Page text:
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Helmet is Seattle music? Funniest thing I’ve heard all day.

Well, thanks to a Rolling Stone write-up of last night’s pretty darn good performances by Jack and company, I can answer my own question (sort of): that violinist is Lillie Mae Rische, former lead singer of some country group of siblings known as Jypsi.

Lookin’ forward to the tour now.

Actually, the title track was performed for TV; “Just One Drink” was the bonus performance. Also, anybody know who is in Jack White’s band on these performances, especially his violinist? I had my eyes on her more than Jack. :)

 +5Posted on Jun 6th | re: Purple Turns 20 (61 comments)

I will always remember the period of time Purple came out, as it coincided with my graduation from 8th grade (and the notorious chase for OJ Simpson). I was more excited about getting this awesome brand new album on cassette than any graduation present. :)

I will always maintain that as much as Weiland sounds like Vedder on Core, the only song that STP wrote in that era (1992-1994) that truly sorta imitated Pearl Jam was “Big Empty,” due to some of its well-chosen guitar chord structures, ones that sound like a slower-paced “Porch.” It’s still awesome for a slow song and Purple still is my (and am sure countless others’) fav STP record.

Saying “Everlasting Gaze” and “Stand Inside Your Love” are “lesser rewrites” of anything, let alone “Zero” and “Tonight, Tonight” is way off. And as far as Oceania goes, I love it as a whole album experience. It’s decent at worst, a gem of an album at best. (There’s really no need to go there but if you wanted to take a more accurate jab regarding “rewrites” though, “Age of Innocence” doesn’t sound much like “Tonight, Tonight” but it pretty much recycles its main verse (drum) beats, while “The Chimera” has a great main riff, but it is a lot like the mid-section of “Frail & Bedazzled.” Seriously though, who cares? They’re all solid songs, on their own merits.)

Correct. (Chris hasn’t corrected it though, and his wrong spelling of Jimmy Chamberlin – he has it “Chamberlain.”)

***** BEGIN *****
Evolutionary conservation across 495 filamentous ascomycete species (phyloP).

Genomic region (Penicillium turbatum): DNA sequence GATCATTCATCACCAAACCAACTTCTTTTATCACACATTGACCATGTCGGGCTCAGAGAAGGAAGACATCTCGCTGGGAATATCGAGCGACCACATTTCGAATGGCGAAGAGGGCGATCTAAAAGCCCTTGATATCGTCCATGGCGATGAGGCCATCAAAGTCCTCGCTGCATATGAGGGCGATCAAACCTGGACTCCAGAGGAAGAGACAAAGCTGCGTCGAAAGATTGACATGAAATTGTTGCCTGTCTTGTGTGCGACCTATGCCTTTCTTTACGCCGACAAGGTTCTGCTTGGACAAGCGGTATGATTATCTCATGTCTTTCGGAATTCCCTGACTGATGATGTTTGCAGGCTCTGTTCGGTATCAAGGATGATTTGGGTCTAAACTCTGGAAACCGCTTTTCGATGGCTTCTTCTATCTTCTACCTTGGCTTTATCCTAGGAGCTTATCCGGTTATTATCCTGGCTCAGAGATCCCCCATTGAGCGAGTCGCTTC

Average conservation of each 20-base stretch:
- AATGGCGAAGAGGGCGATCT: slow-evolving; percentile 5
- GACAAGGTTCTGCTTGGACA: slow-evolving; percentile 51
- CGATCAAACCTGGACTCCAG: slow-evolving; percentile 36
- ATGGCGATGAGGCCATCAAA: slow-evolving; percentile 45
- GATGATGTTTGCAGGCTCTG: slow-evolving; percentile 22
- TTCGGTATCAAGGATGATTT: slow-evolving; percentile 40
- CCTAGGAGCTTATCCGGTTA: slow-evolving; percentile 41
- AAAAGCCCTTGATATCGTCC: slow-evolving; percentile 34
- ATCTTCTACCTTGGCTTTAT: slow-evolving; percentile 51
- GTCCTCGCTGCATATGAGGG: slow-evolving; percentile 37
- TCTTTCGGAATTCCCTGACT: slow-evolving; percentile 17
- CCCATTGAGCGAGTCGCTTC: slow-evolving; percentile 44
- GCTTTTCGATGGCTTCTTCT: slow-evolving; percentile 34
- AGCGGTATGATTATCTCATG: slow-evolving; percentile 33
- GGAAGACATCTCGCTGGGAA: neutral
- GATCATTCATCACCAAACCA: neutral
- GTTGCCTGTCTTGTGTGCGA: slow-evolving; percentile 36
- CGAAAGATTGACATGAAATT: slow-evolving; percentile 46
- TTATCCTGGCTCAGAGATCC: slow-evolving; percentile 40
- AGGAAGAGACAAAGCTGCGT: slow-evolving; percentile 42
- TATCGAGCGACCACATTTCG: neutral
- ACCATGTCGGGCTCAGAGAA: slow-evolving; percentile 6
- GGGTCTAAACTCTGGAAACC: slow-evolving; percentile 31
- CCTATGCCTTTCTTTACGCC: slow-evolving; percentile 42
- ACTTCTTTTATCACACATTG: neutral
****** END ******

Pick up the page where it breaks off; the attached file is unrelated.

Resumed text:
+1Posted on May 15th | re: Failure - "Come Crashing" (2 comments)

As much as I dig this new track, I still have to go with their cover of Depeche Mode’s “Enjoy The Silence” as my fav Failure recording. These guys were friggin’ brilliant. And their next album will probably be too. Great to see them back!

Did you skip over Billy’s first paragraph? It was Jeff who encouraged Billy to bring T Lee into the band for the album. My guess is that Byrne will drum on the other new album (when he’s not with his other band, Bearcubbing).

 +3Posted on Apr 25th | re: The 10 Best Verve Songs (57 comments)

“So Sister” is another great b-side (I still have the “Bittersweet Symphony” cassette single it appears on).

 -4Posted on Apr 22nd | re: Read An Exclusive Excerpt From The Definitely Maybe 33⅓ (16 comments)

First of all, what a hypocrite this author is regarding who writes “nonsense” lyrics – he tries unconvincingly to excuse Liam’s nonsense rhymes on “Supersonic” while criticizing Cobain’s rhymes on “Smells Like Teen Spirit.” I get that this author is biased towards Oasis but I did not expect this Nirvana-trashing stuff. Gimme a break with this crap implication that Oasis lyrics had more/deeper meaning than Nirvana lyrics. Oasis lyrics were optimistic. Nirvana’s not so much (and Cobain was rather autobiographical with his lyrics). Both were hugely influential so there’s no need for this kind of unfair trashing to be part of this Oasis story.

But the other thing that irks me is Noel Gallagher not having a clue what he’s talking about in saying Cobain “had everything but was miserable about it,” which is so absurdly false. Someone needs to get Gallagher a copy of the definitive Kurt Cobain biography Heavier Than Heaven – then he’ll realize how wrong he was. Those two had a lot more in common regarding rough childhoods than Gallagher apparently realizes. And I’d argue that Cobain’s upbringing and road to stardom was tougher than Gallagher’s.